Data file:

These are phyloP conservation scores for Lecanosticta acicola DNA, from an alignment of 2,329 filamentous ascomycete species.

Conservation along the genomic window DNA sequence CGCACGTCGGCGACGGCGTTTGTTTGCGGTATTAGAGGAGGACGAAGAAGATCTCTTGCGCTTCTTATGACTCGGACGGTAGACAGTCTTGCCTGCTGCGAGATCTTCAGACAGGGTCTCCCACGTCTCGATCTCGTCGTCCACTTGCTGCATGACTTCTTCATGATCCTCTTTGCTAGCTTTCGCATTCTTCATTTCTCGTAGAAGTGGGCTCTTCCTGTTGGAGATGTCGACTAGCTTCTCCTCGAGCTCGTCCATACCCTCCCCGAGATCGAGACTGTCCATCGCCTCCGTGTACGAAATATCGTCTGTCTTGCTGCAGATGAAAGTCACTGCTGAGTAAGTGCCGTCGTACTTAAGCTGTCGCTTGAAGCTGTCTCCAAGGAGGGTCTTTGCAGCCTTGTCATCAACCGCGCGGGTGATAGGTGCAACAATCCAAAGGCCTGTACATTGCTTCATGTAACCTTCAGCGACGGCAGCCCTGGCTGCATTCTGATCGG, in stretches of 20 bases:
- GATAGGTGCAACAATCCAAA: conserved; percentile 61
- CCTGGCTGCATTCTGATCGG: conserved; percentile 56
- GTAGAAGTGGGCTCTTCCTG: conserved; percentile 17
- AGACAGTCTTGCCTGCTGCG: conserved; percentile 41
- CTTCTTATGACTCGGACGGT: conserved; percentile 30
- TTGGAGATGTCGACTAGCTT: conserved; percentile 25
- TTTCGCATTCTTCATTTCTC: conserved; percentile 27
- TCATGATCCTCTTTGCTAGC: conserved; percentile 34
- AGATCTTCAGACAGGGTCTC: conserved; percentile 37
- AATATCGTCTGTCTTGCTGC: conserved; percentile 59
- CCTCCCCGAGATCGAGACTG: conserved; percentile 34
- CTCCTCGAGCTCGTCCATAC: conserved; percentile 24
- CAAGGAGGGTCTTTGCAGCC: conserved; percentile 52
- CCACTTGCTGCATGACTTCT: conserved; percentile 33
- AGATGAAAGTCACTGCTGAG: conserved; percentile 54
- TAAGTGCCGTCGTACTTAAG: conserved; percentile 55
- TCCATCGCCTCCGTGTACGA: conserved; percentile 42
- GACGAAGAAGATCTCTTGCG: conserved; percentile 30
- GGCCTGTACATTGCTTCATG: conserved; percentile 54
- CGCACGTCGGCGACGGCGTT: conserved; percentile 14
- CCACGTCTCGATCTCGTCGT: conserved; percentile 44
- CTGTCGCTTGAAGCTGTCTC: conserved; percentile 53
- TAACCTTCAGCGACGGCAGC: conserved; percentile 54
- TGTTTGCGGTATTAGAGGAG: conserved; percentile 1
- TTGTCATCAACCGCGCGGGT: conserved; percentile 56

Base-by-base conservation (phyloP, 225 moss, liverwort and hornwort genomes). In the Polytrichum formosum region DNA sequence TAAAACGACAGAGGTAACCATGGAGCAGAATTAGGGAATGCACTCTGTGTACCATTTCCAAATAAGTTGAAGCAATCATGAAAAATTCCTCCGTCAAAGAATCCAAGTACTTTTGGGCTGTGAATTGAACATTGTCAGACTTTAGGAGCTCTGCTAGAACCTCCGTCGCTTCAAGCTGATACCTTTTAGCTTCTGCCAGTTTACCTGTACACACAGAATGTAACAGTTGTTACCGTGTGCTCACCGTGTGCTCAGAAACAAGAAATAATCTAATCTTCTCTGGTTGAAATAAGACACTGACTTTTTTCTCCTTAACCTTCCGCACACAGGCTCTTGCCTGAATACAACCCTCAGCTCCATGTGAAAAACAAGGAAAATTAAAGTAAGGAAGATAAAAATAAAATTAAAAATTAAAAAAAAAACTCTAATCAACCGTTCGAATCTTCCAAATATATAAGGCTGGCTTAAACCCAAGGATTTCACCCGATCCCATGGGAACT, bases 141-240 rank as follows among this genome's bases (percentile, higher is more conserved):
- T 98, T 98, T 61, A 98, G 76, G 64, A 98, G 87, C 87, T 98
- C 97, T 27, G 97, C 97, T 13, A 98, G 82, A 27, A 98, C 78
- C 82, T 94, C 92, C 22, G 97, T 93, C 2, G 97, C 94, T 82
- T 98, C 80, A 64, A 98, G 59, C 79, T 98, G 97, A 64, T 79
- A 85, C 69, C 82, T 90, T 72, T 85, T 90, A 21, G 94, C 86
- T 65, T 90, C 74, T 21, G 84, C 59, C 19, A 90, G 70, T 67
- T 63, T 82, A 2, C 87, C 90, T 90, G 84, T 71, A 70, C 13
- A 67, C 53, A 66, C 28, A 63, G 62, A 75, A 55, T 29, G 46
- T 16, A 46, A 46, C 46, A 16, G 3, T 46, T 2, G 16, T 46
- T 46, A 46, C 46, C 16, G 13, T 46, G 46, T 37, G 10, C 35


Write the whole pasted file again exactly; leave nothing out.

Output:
These are phyloP conservation scores for Lecanosticta acicola DNA, from an alignment of 2,329 filamentous ascomycete species.

Conservation along the genomic window DNA sequence CGCACGTCGGCGACGGCGTTTGTTTGCGGTATTAGAGGAGGACGAAGAAGATCTCTTGCGCTTCTTATGACTCGGACGGTAGACAGTCTTGCCTGCTGCGAGATCTTCAGACAGGGTCTCCCACGTCTCGATCTCGTCGTCCACTTGCTGCATGACTTCTTCATGATCCTCTTTGCTAGCTTTCGCATTCTTCATTTCTCGTAGAAGTGGGCTCTTCCTGTTGGAGATGTCGACTAGCTTCTCCTCGAGCTCGTCCATACCCTCCCCGAGATCGAGACTGTCCATCGCCTCCGTGTACGAAATATCGTCTGTCTTGCTGCAGATGAAAGTCACTGCTGAGTAAGTGCCGTCGTACTTAAGCTGTCGCTTGAAGCTGTCTCCAAGGAGGGTCTTTGCAGCCTTGTCATCAACCGCGCGGGTGATAGGTGCAACAATCCAAAGGCCTGTACATTGCTTCATGTAACCTTCAGCGACGGCAGCCCTGGCTGCATTCTGATCGG, in stretches of 20 bases:
- GATAGGTGCAACAATCCAAA: conserved; percentile 61
- CCTGGCTGCATTCTGATCGG: conserved; percentile 56
- GTAGAAGTGGGCTCTTCCTG: conserved; percentile 17
- AGACAGTCTTGCCTGCTGCG: conserved; percentile 41
- CTTCTTATGACTCGGACGGT: conserved; percentile 30
- TTGGAGATGTCGACTAGCTT: conserved; percentile 25
- TTTCGCATTCTTCATTTCTC: conserved; percentile 27
- TCATGATCCTCTTTGCTAGC: conserved; percentile 34
- AGATCTTCAGACAGGGTCTC: conserved; percentile 37
- AATATCGTCTGTCTTGCTGC: conserved; percentile 59
- CCTCCCCGAGATCGAGACTG: conserved; percentile 34
- CTCCTCGAGCTCGTCCATAC: conserved; percentile 24
- CAAGGAGGGTCTTTGCAGCC: conserved; percentile 52
- CCACTTGCTGCATGACTTCT: conserved; percentile 33
- AGATGAAAGTCACTGCTGAG: conserved; percentile 54
- TAAGTGCCGTCGTACTTAAG: conserved; percentile 55
- TCCATCGCCTCCGTGTACGA: conserved; percentile 42
- GACGAAGAAGATCTCTTGCG: conserved; percentile 30
- GGCCTGTACATTGCTTCATG: conserved; percentile 54
- CGCACGTCGGCGACGGCGTT: conserved; percentile 14
- CCACGTCTCGATCTCGTCGT: conserved; percentile 44
- CTGTCGCTTGAAGCTGTCTC: conserved; percentile 53
- TAACCTTCAGCGACGGCAGC: conserved; percentile 54
- TGTTTGCGGTATTAGAGGAG: conserved; percentile 1
- TTGTCATCAACCGCGCGGGT: conserved; percentile 56

Base-by-base conservation (phyloP, 225 moss, liverwort and hornwort genomes). In the Polytrichum formosum region DNA sequence TAAAACGACAGAGGTAACCATGGAGCAGAATTAGGGAATGCACTCTGTGTACCATTTCCAAATAAGTTGAAGCAATCATGAAAAATTCCTCCGTCAAAGAATCCAAGTACTTTTGGGCTGTGAATTGAACATTGTCAGACTTTAGGAGCTCTGCTAGAACCTCCGTCGCTTCAAGCTGATACCTTTTAGCTTCTGCCAGTTTACCTGTACACACAGAATGTAACAGTTGTTACCGTGTGCTCACCGTGTGCTCAGAAACAAGAAATAATCTAATCTTCTCTGGTTGAAATAAGACACTGACTTTTTTCTCCTTAACCTTCCGCACACAGGCTCTTGCCTGAATACAACCCTCAGCTCCATGTGAAAAACAAGGAAAATTAAAGTAAGGAAGATAAAAATAAAATTAAAAATTAAAAAAAAAACTCTAATCAACCGTTCGAATCTTCCAAATATATAAGGCTGGCTTAAACCCAAGGATTTCACCCGATCCCATGGGAACT, bases 141-240 rank as follows among this genome's bases (percentile, higher is more conserved):
- T 98, T 98, T 61, A 98, G 76, G 64, A 98, G 87, C 87, T 98
- C 97, T 27, G 97, C 97, T 13, A 98, G 82, A 27, A 98, C 78
- C 82, T 94, C 92, C 22, G 97, T 93, C 2, G 97, C 94, T 82
- T 98, C 80, A 64, A 98, G 59, C 79, T 98, G 97, A 64, T 79
- A 85, C 69, C 82, T 90, T 72, T 85, T 90, A 21, G 94, C 86
- T 65, T 90, C 74, T 21, G 84, C 59, C 19, A 90, G 70, T 67
- T 63, T 82, A 2, C 87, C 90, T 90, G 84, T 71, A 70, C 13
- A 67, C 53, A 66, C 28, A 63, G 62, A 75, A 55, T 29, G 46
- T 16, A 46, A 46, C 46, A 16, G 3, T 46, T 2, G 16, T 46
- T 46, A 46, C 46, C 16, G 13, T 46, G 46, T 37, G 10, C 35